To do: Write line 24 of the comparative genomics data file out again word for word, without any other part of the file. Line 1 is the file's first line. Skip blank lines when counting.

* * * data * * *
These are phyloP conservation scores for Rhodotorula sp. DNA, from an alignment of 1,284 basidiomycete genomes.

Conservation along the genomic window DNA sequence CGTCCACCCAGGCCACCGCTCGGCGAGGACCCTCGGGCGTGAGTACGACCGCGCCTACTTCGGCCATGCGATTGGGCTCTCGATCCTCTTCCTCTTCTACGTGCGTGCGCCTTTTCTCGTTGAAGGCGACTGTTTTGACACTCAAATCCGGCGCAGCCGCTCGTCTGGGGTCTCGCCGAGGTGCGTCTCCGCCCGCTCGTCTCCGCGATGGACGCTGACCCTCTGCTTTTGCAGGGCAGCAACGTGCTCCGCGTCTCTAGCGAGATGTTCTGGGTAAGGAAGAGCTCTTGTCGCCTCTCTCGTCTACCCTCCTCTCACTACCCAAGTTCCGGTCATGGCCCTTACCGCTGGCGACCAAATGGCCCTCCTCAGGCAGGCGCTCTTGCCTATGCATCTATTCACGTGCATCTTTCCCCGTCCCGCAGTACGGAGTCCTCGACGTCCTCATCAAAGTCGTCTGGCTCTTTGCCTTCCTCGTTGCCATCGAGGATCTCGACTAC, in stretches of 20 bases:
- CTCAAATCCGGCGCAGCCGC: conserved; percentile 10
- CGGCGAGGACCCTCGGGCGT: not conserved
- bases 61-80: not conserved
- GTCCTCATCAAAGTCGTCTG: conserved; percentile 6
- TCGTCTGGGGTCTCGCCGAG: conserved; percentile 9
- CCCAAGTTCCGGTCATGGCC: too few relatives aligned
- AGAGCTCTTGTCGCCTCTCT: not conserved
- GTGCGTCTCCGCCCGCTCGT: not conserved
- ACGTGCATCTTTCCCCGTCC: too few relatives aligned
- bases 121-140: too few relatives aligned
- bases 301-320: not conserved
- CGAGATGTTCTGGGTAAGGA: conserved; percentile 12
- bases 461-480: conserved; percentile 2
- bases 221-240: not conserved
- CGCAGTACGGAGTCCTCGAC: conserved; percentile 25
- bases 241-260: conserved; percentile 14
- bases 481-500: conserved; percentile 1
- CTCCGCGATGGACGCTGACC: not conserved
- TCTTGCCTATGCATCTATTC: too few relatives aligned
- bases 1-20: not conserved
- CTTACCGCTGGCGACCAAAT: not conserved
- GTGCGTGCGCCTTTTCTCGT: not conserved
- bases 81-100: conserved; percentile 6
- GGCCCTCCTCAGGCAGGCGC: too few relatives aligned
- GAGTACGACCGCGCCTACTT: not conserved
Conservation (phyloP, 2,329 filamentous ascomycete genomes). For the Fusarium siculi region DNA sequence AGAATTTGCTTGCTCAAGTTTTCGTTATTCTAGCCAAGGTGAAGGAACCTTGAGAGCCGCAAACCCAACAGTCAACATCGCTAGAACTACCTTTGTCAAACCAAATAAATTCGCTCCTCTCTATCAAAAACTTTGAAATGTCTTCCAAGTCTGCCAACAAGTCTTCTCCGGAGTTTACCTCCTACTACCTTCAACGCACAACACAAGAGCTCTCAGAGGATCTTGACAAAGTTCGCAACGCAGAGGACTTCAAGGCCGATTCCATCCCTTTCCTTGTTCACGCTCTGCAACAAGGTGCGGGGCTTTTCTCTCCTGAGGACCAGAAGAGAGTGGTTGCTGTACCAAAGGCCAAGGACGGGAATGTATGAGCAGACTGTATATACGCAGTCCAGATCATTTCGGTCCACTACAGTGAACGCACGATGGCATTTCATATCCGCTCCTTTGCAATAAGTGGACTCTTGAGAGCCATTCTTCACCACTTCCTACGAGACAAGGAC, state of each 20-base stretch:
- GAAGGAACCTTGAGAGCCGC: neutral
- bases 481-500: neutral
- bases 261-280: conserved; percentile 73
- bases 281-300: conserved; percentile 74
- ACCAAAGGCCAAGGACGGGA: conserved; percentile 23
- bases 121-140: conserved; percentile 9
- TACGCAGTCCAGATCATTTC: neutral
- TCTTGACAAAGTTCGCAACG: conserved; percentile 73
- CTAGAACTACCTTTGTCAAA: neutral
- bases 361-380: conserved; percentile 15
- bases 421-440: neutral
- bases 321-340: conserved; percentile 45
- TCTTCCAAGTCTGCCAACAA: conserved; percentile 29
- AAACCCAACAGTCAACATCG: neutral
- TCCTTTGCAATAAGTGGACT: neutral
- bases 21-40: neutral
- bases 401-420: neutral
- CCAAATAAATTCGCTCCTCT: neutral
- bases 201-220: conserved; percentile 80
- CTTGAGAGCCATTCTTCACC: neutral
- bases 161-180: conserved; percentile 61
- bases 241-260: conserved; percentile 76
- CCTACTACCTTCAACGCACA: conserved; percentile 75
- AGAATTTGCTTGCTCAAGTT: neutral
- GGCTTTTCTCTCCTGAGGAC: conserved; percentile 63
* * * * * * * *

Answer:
- GTGCGTGCGCCTTTTCTCGT: not conserved